Marcia Lynx Qualey runs a very interesting blog. Indeed, a fascinating one for many aspects. It is called “Arab literature in English” and it is an incredible source of information, reviews, suggestions…and much more things. In it you can find as said reviews of books, interviews with authors, extracts, a rich agenda telling dates and places of festivals, readings, meetings with authors. It is also for authors and publishers and translators as it provides information and deadlines for translation grants, literary competitions, awards… In one word, Marcia’s blog is indeed a little gold mine.
First of all can you tell us a bit about you ? Where do you live, when and how you move to Egypt ?
I relocated to Cairo in August 2001 with the scantest of Arabic background; by rights and education I should be doing Russian literature. But a few months earlier, in April 2001, I’d visited Cairo and had a Proustian experience of falling in love with the echoes of the accumulated Mahfouz in my brainstream. I didn’t start the blog until 2009, after I’d begun reviewing books as a sideline.
How did you get the idea of the blog ?
Although I was charmed with the idea of writing long essay-reviews in little-read magazines, I also wanted to be able to talk with fellow-readers (and potential fellow-readers) more immediately. In particular, I’d picked up Shakir Mustafa’s anthology of Iraqi stories and I wanted to write about them. Reviewing them was one possibility. But I wanted to have a discussion right away, and/or journal about them, and/or hear myself monologuing. A blog offered intriguing possibilities, genre-wise, for an intersection of forms. Also for the ability to be absolutely different every day. Quasi-academic! Chatty! Journalistic! Literary! Gossipy! Whatever struck my fancy and/or I could accomplish.
I probably would’ve quit blogging after a month or two, but Shakir encouraged me, and after that Ursula (of The Arabist), and after that others.
Clearly not enough Arabic woks are translated into English (even fewer, perhaps, in other languages !). Why do you think is that ?
As far as we Anglophones go, we just don’t like to publish and market translated literature.
As far as Arabic’s share of the translational pie, it’s become fairly large in the last 14 years — although many of these books are “printed” rather than “published.” (If a book receives almost no attention, has it really been published?) Still, it’s positive that there are a growing number of publishers bringing out Arabic literature. Yes, many of them do so with a sort of “forensic interest,” as Sinan Antoon terms it, but others have a sincere literary interest, and a generation from now, it’s possible that a growing number of Arabic literary translators and literary scholars who are in love with Arabic literature will bear beautiful fruit.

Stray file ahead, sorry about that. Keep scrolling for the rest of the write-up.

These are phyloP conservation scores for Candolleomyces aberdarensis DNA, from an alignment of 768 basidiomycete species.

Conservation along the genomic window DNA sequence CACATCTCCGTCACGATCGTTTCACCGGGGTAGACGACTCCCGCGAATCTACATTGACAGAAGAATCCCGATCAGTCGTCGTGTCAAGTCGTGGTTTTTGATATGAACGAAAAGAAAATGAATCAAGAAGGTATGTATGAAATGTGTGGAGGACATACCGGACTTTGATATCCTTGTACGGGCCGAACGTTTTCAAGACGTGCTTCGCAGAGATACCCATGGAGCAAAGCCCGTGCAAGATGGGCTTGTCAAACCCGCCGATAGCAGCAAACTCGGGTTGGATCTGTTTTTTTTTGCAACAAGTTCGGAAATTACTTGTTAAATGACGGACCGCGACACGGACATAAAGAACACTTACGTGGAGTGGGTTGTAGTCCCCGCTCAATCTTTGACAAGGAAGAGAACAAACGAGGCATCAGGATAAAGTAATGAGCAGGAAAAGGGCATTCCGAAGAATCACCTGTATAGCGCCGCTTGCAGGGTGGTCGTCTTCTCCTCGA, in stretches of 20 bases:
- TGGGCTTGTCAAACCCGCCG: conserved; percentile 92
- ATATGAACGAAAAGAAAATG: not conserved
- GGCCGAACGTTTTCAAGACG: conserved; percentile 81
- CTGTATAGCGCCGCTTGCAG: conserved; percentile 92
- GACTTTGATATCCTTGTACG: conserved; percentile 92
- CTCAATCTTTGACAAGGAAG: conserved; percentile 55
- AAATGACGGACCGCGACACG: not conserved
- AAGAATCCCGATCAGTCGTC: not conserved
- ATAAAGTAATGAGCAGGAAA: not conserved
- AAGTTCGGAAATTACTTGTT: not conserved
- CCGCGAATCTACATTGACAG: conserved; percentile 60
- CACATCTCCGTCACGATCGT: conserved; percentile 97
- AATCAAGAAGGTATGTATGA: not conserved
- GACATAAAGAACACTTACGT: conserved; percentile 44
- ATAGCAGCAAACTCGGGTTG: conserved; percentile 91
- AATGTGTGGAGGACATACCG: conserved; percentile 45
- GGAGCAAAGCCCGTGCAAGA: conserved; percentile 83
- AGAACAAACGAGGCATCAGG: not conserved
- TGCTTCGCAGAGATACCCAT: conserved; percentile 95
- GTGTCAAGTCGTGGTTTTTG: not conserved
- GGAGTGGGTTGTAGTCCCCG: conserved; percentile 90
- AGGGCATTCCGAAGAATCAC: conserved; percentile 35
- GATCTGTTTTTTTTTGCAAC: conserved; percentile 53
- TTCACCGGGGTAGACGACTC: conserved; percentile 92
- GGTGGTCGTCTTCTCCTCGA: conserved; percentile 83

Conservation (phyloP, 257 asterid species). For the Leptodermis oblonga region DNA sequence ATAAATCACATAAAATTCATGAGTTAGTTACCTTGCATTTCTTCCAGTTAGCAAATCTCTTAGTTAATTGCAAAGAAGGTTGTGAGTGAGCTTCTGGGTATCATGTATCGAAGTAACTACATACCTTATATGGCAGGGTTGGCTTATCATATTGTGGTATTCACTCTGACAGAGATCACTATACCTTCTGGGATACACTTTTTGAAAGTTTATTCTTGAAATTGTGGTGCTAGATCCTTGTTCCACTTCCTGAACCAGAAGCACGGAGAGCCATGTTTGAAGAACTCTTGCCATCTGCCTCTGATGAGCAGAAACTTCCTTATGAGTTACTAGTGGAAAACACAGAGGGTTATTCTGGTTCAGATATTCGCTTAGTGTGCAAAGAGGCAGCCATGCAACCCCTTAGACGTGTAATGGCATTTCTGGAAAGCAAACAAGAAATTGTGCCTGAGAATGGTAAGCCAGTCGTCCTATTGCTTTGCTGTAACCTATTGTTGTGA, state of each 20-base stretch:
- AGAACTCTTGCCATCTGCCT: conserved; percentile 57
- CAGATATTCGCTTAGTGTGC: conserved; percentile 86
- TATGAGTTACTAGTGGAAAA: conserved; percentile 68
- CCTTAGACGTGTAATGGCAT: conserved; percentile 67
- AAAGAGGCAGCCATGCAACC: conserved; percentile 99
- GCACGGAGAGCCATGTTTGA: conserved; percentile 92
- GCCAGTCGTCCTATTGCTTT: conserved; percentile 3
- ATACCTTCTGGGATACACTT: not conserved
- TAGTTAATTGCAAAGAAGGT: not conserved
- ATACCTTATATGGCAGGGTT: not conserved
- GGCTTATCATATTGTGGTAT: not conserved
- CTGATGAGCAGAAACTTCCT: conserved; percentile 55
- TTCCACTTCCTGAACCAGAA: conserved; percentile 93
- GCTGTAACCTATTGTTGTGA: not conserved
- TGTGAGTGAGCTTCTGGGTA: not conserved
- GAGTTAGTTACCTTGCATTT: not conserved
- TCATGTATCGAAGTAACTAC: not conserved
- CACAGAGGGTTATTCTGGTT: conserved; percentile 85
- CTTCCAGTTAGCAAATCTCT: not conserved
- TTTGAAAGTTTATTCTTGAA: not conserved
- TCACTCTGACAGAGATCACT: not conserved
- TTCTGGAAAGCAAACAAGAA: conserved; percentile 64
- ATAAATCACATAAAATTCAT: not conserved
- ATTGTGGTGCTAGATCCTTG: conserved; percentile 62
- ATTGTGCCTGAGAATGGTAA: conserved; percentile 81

The Library of Arabic Literature project is also important. If we get a fuller picture of the scope of Arabic literature, rather than just the disembodied tip of it, we can engage more fully as readers.
How important would be translation and therefore literature in knowing each other and understanding each other, in a world where since we are children they try to put fear of the other inside us…
I don’t know. Arab authors are often asked a version of: “Can your novel change the world?” The same is asked of translations. A novel — or poem, or short story — can be transformational for an individual reader, absolutely, but it doesn’t (often) create social change, certainly not in any way that’s under the control of the writer or translator. Still, I do believe that reading great literature is important, and reading from mulitple traditions helps you appreciate the texture of all literature. Do you have to read Arabic literature to have a moral compass and do the right thing (by Syrian refugees, by Gazan civilians, etc.)? Nah. But should you read it anyway? Yes!
How do you choose what to post ? How do you organize your work and choices for the blog ?
Oh, it’s so eclectic that I’m embarrassed. I’m a bit like the mythical magpie, picking up shiny things wherever I see them. I talk to translators, librarians, scholars, publishers, and authors; read, troll Facebook, look at twitter; go to as many events as possible; ask around. I’m always grateful when someone brings me fresh news.
The blog can be followed at: arablit.org